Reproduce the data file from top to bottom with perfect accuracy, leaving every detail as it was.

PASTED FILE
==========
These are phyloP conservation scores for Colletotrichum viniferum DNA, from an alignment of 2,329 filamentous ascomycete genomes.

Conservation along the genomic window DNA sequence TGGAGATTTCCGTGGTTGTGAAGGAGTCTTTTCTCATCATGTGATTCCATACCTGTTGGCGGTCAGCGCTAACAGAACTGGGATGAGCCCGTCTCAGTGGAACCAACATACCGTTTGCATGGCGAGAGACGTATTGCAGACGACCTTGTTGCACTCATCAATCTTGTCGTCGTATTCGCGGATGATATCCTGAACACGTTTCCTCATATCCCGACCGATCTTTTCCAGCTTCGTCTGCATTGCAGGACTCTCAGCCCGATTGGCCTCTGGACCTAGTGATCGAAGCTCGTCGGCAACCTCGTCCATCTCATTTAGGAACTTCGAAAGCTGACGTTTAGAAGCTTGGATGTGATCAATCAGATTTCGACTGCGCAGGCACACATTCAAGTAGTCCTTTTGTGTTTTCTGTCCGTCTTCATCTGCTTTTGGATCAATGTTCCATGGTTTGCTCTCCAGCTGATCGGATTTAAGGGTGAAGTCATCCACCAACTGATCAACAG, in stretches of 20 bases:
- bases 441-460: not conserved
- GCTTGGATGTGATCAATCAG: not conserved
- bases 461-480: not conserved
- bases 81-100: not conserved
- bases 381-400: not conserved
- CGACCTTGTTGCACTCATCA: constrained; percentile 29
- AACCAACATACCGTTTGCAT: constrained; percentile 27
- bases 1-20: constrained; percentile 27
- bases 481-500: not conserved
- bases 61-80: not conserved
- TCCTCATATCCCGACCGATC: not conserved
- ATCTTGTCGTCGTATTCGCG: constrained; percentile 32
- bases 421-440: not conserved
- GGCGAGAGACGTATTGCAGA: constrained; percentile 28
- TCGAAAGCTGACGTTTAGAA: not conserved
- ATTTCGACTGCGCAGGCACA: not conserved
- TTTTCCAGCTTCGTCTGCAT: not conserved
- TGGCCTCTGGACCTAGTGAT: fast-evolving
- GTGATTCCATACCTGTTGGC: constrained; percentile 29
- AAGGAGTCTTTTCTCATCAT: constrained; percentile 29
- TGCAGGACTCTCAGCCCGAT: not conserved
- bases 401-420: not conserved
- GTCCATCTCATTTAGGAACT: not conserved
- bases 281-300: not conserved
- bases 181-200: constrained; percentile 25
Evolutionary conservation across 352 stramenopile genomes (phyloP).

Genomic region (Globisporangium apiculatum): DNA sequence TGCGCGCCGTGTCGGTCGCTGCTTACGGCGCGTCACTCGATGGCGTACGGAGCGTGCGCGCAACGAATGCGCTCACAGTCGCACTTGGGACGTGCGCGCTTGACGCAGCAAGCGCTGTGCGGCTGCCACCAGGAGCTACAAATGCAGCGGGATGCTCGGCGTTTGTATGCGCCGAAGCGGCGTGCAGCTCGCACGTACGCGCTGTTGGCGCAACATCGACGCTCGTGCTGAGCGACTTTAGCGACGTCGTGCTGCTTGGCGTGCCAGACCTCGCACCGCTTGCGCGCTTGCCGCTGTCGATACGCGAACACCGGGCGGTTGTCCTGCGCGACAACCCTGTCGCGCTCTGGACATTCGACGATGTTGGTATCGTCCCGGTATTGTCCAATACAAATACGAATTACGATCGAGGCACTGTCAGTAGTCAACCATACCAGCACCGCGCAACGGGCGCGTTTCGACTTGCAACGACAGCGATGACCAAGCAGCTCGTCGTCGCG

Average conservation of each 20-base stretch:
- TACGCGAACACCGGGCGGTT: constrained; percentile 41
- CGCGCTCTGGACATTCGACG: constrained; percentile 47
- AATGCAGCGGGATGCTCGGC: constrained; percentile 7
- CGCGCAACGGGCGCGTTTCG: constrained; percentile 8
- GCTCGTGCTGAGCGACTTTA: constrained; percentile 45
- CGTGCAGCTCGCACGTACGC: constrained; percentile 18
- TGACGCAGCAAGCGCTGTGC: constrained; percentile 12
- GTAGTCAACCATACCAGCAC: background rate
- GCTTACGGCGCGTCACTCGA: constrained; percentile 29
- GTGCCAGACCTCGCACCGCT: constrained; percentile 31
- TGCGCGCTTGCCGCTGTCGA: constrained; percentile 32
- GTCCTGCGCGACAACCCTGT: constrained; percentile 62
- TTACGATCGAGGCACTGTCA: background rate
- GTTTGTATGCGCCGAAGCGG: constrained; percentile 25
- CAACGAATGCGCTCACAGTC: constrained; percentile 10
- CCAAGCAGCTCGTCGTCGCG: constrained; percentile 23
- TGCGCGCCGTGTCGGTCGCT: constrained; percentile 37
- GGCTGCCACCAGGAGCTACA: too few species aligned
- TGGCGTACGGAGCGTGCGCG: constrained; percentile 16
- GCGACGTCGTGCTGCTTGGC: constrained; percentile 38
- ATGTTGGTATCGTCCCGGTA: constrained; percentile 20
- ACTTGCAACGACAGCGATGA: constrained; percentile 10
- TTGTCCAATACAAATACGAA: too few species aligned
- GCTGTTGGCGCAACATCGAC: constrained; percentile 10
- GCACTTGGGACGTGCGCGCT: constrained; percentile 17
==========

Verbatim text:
These are phyloP conservation scores for Colletotrichum viniferum DNA, from an alignment of 2,329 filamentous ascomycete genomes.

Conservation along the genomic window DNA sequence TGGAGATTTCCGTGGTTGTGAAGGAGTCTTTTCTCATCATGTGATTCCATACCTGTTGGCGGTCAGCGCTAACAGAACTGGGATGAGCCCGTCTCAGTGGAACCAACATACCGTTTGCATGGCGAGAGACGTATTGCAGACGACCTTGTTGCACTCATCAATCTTGTCGTCGTATTCGCGGATGATATCCTGAACACGTTTCCTCATATCCCGACCGATCTTTTCCAGCTTCGTCTGCATTGCAGGACTCTCAGCCCGATTGGCCTCTGGACCTAGTGATCGAAGCTCGTCGGCAACCTCGTCCATCTCATTTAGGAACTTCGAAAGCTGACGTTTAGAAGCTTGGATGTGATCAATCAGATTTCGACTGCGCAGGCACACATTCAAGTAGTCCTTTTGTGTTTTCTGTCCGTCTTCATCTGCTTTTGGATCAATGTTCCATGGTTTGCTCTCCAGCTGATCGGATTTAAGGGTGAAGTCATCCACCAACTGATCAACAG, in stretches of 20 bases:
- bases 441-460: not conserved
- GCTTGGATGTGATCAATCAG: not conserved
- bases 461-480: not conserved
- bases 81-100: not conserved
- bases 381-400: not conserved
- CGACCTTGTTGCACTCATCA: constrained; percentile 29
- AACCAACATACCGTTTGCAT: constrained; percentile 27
- bases 1-20: constrained; percentile 27
- bases 481-500: not conserved
- bases 61-80: not conserved
- TCCTCATATCCCGACCGATC: not conserved
- ATCTTGTCGTCGTATTCGCG: constrained; percentile 32
- bases 421-440: not conserved
- GGCGAGAGACGTATTGCAGA: constrained; percentile 28
- TCGAAAGCTGACGTTTAGAA: not conserved
- ATTTCGACTGCGCAGGCACA: not conserved
- TTTTCCAGCTTCGTCTGCAT: not conserved
- TGGCCTCTGGACCTAGTGAT: fast-evolving
- GTGATTCCATACCTGTTGGC: constrained; percentile 29
- AAGGAGTCTTTTCTCATCAT: constrained; percentile 29
- TGCAGGACTCTCAGCCCGAT: not conserved
- bases 401-420: not conserved
- GTCCATCTCATTTAGGAACT: not conserved
- bases 281-300: not conserved
- bases 181-200: constrained; percentile 25
Evolutionary conservation across 352 stramenopile genomes (phyloP).

Genomic region (Globisporangium apiculatum): DNA sequence TGCGCGCCGTGTCGGTCGCTGCTTACGGCGCGTCACTCGATGGCGTACGGAGCGTGCGCGCAACGAATGCGCTCACAGTCGCACTTGGGACGTGCGCGCTTGACGCAGCAAGCGCTGTGCGGCTGCCACCAGGAGCTACAAATGCAGCGGGATGCTCGGCGTTTGTATGCGCCGAAGCGGCGTGCAGCTCGCACGTACGCGCTGTTGGCGCAACATCGACGCTCGTGCTGAGCGACTTTAGCGACGTCGTGCTGCTTGGCGTGCCAGACCTCGCACCGCTTGCGCGCTTGCCGCTGTCGATACGCGAACACCGGGCGGTTGTCCTGCGCGACAACCCTGTCGCGCTCTGGACATTCGACGATGTTGGTATCGTCCCGGTATTGTCCAATACAAATACGAATTACGATCGAGGCACTGTCAGTAGTCAACCATACCAGCACCGCGCAACGGGCGCGTTTCGACTTGCAACGACAGCGATGACCAAGCAGCTCGTCGTCGCG

Average conservation of each 20-base stretch:
- TACGCGAACACCGGGCGGTT: constrained; percentile 41
- CGCGCTCTGGACATTCGACG: constrained; percentile 47
- AATGCAGCGGGATGCTCGGC: constrained; percentile 7
- CGCGCAACGGGCGCGTTTCG: constrained; percentile 8
- GCTCGTGCTGAGCGACTTTA: constrained; percentile 45
- CGTGCAGCTCGCACGTACGC: constrained; percentile 18
- TGACGCAGCAAGCGCTGTGC: constrained; percentile 12
- GTAGTCAACCATACCAGCAC: background rate
- GCTTACGGCGCGTCACTCGA: constrained; percentile 29
- GTGCCAGACCTCGCACCGCT: constrained; percentile 31
- TGCGCGCTTGCCGCTGTCGA: constrained; percentile 32
- GTCCTGCGCGACAACCCTGT: constrained; percentile 62
- TTACGATCGAGGCACTGTCA: background rate
- GTTTGTATGCGCCGAAGCGG: constrained; percentile 25
- CAACGAATGCGCTCACAGTC: constrained; percentile 10
- CCAAGCAGCTCGTCGTCGCG: constrained; percentile 23
- TGCGCGCCGTGTCGGTCGCT: constrained; percentile 37
- GGCTGCCACCAGGAGCTACA: too few species aligned
- TGGCGTACGGAGCGTGCGCG: constrained; percentile 16
- GCGACGTCGTGCTGCTTGGC: constrained; percentile 38
- ATGTTGGTATCGTCCCGGTA: constrained; percentile 20
- ACTTGCAACGACAGCGATGA: constrained; percentile 10
- TTGTCCAATACAAATACGAA: too few species aligned
- GCTGTTGGCGCAACATCGAC: constrained; percentile 10
- GCACTTGGGACGTGCGCGCT: constrained; percentile 17